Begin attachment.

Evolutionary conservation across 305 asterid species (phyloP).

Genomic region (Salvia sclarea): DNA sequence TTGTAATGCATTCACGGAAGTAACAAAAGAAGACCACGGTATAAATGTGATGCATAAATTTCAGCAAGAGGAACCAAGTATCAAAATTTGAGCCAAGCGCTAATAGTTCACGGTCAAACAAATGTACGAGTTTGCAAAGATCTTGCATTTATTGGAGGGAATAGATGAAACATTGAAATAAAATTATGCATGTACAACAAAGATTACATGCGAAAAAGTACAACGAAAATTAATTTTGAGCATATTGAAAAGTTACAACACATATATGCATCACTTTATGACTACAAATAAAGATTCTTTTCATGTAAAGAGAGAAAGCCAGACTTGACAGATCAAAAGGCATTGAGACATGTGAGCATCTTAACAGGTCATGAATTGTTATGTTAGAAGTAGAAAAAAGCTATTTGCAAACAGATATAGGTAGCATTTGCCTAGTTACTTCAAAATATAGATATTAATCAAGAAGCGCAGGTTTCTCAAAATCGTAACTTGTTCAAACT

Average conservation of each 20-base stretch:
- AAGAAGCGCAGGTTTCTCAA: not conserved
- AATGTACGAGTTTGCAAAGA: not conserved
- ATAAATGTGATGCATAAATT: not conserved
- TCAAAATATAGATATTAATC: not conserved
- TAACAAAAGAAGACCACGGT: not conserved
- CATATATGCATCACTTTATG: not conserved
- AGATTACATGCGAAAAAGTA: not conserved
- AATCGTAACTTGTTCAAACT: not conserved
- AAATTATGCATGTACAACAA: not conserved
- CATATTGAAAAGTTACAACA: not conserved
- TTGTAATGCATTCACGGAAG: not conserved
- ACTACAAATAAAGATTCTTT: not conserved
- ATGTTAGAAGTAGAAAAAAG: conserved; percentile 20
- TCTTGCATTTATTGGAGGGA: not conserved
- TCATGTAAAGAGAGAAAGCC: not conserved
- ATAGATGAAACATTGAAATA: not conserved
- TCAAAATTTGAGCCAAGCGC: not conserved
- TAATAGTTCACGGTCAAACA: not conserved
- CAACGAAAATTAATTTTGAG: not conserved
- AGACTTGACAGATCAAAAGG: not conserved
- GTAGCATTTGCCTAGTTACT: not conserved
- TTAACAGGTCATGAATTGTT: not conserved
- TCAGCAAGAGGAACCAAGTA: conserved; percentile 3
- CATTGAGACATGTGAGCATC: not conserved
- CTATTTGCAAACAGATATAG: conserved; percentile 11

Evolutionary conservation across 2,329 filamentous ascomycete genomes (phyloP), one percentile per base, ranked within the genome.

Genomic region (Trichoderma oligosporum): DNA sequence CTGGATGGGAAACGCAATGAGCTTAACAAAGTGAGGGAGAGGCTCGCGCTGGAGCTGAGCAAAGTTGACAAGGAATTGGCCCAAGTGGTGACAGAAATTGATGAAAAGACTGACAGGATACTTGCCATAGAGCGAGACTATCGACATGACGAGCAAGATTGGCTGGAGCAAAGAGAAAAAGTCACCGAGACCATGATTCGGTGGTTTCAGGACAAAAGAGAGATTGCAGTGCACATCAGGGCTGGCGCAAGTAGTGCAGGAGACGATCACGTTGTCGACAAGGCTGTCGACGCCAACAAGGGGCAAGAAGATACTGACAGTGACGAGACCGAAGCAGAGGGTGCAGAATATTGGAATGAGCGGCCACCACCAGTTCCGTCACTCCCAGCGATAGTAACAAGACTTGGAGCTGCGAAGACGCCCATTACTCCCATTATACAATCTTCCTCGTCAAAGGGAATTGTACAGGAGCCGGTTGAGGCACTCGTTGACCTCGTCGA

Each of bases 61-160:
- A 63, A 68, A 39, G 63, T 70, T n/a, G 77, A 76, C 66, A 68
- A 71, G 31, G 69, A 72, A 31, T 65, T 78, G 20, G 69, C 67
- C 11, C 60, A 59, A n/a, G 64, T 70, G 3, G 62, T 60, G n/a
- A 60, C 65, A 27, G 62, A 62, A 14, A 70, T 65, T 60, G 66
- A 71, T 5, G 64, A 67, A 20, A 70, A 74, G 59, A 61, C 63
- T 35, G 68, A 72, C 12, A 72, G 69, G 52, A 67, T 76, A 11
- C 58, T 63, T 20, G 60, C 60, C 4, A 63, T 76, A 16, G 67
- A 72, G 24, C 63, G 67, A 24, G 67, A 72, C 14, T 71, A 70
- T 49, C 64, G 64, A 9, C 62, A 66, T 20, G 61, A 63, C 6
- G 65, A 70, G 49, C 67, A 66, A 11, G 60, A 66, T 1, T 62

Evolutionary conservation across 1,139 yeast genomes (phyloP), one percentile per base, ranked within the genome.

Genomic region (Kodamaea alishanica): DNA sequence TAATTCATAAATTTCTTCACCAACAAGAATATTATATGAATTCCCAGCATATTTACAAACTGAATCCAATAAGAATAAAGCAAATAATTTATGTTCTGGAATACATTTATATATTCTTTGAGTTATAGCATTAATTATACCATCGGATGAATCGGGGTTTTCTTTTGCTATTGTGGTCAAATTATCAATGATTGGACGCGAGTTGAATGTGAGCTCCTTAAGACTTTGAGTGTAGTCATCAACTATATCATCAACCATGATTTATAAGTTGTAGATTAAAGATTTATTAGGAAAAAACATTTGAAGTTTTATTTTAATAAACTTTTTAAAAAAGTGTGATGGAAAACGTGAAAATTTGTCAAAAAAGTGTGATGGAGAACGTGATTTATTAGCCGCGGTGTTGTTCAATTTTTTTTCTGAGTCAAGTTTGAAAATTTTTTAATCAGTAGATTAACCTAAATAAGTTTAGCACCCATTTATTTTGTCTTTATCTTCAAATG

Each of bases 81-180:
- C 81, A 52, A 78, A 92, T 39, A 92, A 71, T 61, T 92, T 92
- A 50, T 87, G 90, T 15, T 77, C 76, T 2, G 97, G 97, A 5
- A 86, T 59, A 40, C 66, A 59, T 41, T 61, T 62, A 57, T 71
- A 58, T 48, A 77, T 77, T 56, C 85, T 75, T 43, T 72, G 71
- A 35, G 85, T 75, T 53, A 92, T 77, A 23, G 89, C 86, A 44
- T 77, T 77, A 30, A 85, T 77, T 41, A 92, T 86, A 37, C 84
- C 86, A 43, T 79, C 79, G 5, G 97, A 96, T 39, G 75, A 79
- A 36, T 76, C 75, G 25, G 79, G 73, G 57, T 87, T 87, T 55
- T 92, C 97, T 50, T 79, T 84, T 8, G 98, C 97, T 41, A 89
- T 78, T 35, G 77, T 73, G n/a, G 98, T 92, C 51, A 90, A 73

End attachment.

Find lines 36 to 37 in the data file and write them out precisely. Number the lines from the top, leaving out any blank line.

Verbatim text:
- A 71, T 5, G 64, A 67, A 20, A 70, A 74, G 59, A 61, C 63
- T 35, G 68, A 72, C 12, A 72, G 69, G 52, A 67, T 76, A 11